In a historical sense, the rise of identity politics is understandable. Before the social revolution of the 1960s, women and certain ethnic minorities experienced social and economic disadvantage, particularly in the form of racial and sexual discrimination. In hindsight, therefore, the political mobilisation of these groups for civil rights, justice and equality under the law could be seen as necessary to redress historical wrongs.
From a sociological point of view, moreover, the attractions of identity politics are apparent. As Paul Kelly has written, “the politics of identity speaks to deep human need”. Humans are social creatures with a primordial yearning to “belong”. Membership of organisations ranging from sporting clubs and charities to trade unions and churches has declined steeply, but the human need to identify with a group of “like souls” is as great as ever. For many, the tribalism of identity politics satisfies that craving.
Yet for all its appeal to the human condition, does identity politics augur well for the flourishing of democracy, and are its presuppositions compatible with those of the Australian liberal tradition? As for actually satisfying the human thirst for recognition and belonging, identity politics has proven to be an empty vessel. While promising to elevate the status of various minorities it has eroded human dignity, and while claiming to offer solidarity it has sown division and discord.
The raw irony of identity politics is that by affirming that a person’s social class, gender, race or sexual orientation is critical to their identity, and by extension their human worth, it diminishes the human dignity of the very people it purports to champion. It fails to remember that an individual’s personhood goes far beyond the colour of their skin or sexual preference to encompass attributes such as personality, moral character, gifts and talents, friendships, enterprise, achievements and contribution to society. For example, to take a historical figure such as Oscar Wilde, who was imprisoned for homosexual activity, it would be absurd to recognise him just for being gay instead of for being the remarkable poet and playwright that he was, not to mention his other personal attributes. In short, identity politics grossly undersells a person’s human worth.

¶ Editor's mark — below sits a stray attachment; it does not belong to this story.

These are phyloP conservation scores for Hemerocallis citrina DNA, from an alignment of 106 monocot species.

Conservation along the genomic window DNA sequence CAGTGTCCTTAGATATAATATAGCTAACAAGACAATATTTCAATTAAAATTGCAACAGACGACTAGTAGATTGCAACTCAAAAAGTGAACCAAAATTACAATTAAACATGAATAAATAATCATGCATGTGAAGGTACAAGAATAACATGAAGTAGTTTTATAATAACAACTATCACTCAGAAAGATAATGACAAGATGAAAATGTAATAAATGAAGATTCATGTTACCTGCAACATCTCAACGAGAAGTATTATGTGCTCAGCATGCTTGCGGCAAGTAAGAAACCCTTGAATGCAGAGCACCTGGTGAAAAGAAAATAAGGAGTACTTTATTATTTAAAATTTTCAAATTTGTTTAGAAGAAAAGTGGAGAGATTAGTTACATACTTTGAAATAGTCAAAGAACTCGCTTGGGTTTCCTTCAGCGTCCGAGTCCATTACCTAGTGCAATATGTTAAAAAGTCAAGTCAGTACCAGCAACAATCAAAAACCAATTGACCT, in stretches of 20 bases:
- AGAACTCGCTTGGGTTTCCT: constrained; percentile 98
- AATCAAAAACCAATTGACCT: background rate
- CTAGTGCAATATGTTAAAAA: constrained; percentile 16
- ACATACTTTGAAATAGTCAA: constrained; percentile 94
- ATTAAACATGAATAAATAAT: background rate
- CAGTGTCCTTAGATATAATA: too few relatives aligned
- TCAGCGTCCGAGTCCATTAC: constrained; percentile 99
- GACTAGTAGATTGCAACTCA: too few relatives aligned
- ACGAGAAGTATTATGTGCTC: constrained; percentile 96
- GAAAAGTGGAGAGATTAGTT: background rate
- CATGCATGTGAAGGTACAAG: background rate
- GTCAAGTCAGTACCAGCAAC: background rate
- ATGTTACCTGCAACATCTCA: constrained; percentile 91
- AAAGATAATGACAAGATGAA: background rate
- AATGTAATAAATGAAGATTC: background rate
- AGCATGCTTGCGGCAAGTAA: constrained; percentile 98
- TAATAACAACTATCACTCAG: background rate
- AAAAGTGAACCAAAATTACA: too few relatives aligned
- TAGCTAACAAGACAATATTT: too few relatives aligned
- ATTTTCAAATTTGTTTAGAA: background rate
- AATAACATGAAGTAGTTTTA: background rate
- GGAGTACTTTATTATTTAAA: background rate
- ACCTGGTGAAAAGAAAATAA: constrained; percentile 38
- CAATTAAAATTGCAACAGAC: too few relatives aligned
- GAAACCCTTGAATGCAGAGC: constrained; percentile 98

This, of course, is radically different from the view of human dignity our society has inherited from both the Judeo-Christian tradition and the liberal Enlightenment. According to the British political philosopher Larry Siedentop, the dignity and freedom of the individual is just one of Christianity’s many gifts to society. For Siedentop, Christianity revolutionised classical understandings of human nature to affirm that all individuals are equal and therefore entitled to equal treatment.
In his book Inventing the Individual: The Origins of Western Liberalism, Siedentop wrote:
More than anything else, I think, Christianity changed the ground of human identity. It was able to do that because of the way it combined Jewish monotheism with an abstract universalism that had roots in later Greek philosophy. By emphasising the moral equality of humans, quite apart from any social roles they might occupy, Christianity changed the “name of the game”.
Siedentop’s thesis is that Christianity played a foundational role in shaping the liberal precepts of human dignity and equality which helped define our modern societies. While identity politics might reasonably claim that it seeks to correct historical breaches of these very precepts, its narrow fixation on identity and grievance ultimately yields a jaundiced view of individual personhood.
With English philosophers such as Thomas Hobbes and John Locke affirming the precepts of human equality and freedom, the liberal Enlightenment has similarly shaped our society’s view of human dignity. The liberal movements in the eighteenth and nineteenth centuries to abolish slavery, child labour and other degrading practices were impelled by the Enlightenment emphasis on human equality as well as the Christian concept of a “common humanity”. Identity politics loses sight of these ideals as it obsesses over categories of colour and gender. Its premises are philosophically at odds with the liberal-Enlightenment model of a humanity transcending considerations of class, race or gender.